Partnering with a nonprofit organization
Hosting financial literacy workshops/events at my firm (e.g., financial wellness day)

Use one of the many financial literacy courses designed by educational groups, or design your own, and offer to teach a short course in a high school.

Hold a one-day “Reality Fair”

Work with a school to hold an event for high school seniors that focuses on the real-world aspects of living as an adult. Specifically, the school would assign each student a fictitious job with a defined salary, after which the student would develop a plan on how to live on that salary. Topics to be covered would include budget-building, interest rates, credit, savings, compound interest, credit scores and the need for retirement planning. Advisers can become involved by teaching some of the material or working with teachers to present the material.

For college students

Conduct two “Intro Day” events

Follow the example of the University of South Florida's College of Business, and encourage a local college that offers a financial planning program to hold two pizza-fueled events when incoming freshman arrive on campus: the first for all students and their parents, and the second smaller event for 50 or 60 students that, effectively, is a mini course in personal finance. The first event at USF brings together students, their parents, and the faculty and administration of the financial planning program, which often leads to parents seeking out a financial planner. The second features a financial adviser who discusses their daily work and how they help recent college graduates, the newly married and those planning for retirement.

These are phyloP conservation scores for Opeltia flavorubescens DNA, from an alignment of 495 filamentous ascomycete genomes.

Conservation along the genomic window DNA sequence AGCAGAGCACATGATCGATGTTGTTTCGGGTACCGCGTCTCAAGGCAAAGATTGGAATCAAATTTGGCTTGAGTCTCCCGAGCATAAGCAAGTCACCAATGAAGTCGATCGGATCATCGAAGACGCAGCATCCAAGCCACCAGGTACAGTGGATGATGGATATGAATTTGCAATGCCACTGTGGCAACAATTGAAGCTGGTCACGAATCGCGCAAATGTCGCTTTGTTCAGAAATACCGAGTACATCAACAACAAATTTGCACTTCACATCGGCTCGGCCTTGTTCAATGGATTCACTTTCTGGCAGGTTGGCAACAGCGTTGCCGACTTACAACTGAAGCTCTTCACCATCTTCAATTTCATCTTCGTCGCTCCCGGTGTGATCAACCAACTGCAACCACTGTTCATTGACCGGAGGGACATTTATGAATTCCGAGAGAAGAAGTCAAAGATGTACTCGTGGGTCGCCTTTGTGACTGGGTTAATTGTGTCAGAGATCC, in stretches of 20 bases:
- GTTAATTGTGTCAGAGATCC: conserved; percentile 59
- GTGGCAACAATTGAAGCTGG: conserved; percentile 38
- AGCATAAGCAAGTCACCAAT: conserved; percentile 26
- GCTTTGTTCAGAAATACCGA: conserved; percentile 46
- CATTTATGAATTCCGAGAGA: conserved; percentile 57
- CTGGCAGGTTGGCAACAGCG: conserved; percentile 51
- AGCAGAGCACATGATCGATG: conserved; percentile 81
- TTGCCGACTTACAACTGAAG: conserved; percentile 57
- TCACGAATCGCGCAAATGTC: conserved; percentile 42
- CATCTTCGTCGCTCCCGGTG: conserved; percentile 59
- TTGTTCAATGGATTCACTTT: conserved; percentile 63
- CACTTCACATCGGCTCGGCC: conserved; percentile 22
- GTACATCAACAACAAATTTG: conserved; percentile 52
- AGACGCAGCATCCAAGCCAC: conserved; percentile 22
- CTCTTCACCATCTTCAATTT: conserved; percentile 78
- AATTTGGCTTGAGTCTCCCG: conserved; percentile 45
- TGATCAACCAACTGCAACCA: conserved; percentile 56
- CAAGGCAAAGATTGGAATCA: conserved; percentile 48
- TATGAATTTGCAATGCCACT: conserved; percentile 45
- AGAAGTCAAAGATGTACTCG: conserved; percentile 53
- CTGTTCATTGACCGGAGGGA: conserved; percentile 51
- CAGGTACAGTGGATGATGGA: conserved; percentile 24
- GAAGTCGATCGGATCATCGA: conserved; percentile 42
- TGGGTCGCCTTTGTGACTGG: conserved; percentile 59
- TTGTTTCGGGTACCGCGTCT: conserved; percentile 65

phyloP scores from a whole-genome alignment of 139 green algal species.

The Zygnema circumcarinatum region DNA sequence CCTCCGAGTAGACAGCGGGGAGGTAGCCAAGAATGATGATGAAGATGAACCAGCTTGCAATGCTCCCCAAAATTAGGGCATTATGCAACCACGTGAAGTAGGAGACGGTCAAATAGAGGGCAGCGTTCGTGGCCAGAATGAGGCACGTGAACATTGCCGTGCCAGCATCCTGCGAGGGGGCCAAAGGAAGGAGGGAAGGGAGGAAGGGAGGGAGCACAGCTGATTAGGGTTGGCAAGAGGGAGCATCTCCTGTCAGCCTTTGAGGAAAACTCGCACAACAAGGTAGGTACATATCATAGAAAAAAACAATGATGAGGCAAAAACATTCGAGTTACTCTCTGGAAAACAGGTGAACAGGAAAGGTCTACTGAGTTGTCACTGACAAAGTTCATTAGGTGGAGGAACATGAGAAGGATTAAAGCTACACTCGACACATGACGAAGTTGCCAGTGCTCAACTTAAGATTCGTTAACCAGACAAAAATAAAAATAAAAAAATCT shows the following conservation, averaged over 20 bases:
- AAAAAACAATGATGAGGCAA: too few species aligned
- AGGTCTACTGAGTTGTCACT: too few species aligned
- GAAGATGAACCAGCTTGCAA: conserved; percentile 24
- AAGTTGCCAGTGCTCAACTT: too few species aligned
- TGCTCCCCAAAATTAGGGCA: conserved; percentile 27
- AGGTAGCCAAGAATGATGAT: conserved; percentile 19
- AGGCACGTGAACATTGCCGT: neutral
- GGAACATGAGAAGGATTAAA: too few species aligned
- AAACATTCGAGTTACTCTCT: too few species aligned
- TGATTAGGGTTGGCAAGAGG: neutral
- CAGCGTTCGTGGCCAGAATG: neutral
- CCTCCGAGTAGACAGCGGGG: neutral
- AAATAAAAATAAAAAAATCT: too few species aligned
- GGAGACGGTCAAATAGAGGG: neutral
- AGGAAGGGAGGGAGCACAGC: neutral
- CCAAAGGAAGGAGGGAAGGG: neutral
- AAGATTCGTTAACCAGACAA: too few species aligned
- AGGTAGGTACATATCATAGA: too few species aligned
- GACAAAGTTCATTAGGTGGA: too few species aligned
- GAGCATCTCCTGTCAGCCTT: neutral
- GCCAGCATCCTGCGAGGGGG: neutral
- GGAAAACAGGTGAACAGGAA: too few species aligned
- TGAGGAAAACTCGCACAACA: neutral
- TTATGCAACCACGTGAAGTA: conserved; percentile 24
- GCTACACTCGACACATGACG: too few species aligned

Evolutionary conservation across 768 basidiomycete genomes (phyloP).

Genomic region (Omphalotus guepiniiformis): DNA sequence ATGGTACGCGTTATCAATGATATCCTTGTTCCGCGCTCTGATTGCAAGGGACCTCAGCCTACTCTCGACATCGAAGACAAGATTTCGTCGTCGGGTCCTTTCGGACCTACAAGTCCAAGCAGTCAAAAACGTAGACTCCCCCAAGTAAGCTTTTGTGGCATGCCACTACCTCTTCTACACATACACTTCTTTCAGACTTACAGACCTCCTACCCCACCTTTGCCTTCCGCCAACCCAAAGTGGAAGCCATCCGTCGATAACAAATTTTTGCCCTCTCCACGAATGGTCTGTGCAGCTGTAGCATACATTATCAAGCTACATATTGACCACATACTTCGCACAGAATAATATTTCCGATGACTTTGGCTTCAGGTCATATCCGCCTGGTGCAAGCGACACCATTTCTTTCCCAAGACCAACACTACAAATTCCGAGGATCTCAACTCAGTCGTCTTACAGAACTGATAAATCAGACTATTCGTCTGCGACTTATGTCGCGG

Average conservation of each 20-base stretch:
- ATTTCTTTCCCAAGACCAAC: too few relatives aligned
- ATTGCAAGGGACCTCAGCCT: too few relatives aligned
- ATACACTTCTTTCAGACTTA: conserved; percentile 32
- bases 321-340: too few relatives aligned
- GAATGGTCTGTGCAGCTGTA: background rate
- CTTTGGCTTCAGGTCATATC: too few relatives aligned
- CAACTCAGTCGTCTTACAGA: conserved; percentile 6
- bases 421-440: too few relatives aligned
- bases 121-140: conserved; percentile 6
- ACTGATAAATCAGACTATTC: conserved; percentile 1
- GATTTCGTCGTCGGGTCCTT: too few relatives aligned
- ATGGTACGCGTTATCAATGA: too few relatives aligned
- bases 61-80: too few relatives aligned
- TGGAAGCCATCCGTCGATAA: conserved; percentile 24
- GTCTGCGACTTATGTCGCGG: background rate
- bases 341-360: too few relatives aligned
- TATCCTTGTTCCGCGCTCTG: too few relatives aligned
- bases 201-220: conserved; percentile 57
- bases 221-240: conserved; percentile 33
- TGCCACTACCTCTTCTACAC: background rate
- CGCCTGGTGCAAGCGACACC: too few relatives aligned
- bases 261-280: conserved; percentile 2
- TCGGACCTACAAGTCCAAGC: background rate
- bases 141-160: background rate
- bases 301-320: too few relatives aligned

Offer to be a pro bono adviser

Contact the alumni office of the college from which you graduated and offer to serve as a pro bono adviser to students who need financial advice regarding student loans, car leasing, credit, insurance, saving and job benefits. Advisers who were members of a fraternity or sorority at college could offer similar pro bono services to current fraternity or sorority members.

Create paid internships for peer-to-peer literacy counselors

Since peer-to-peer learning often is better received than lectures from older experts, consider creating a paid internship program for interested local college students that would teach them how to become financial literacy trainers for their classmates.

Offer to include a financial literacy component in wellness programs. Many campuses offer wellness programs that promote physical and mental well-being. Contact a local college that offers such a program, and volunteer to teach a financial wellness component that would cover the basics of saving, spending, credit and investing.

For adults

Consider an “add-on” program

Whether their favorite program is aimed at young children, teens or collegians, many adviser volunteers note one common response from attendees and program administrators alike: “Wouldn't it be great if this program were made available to parents?”

To meet what seems to be such a compelling demand, consider creating a companion program for parents in addition to whatever program is being presented to their children.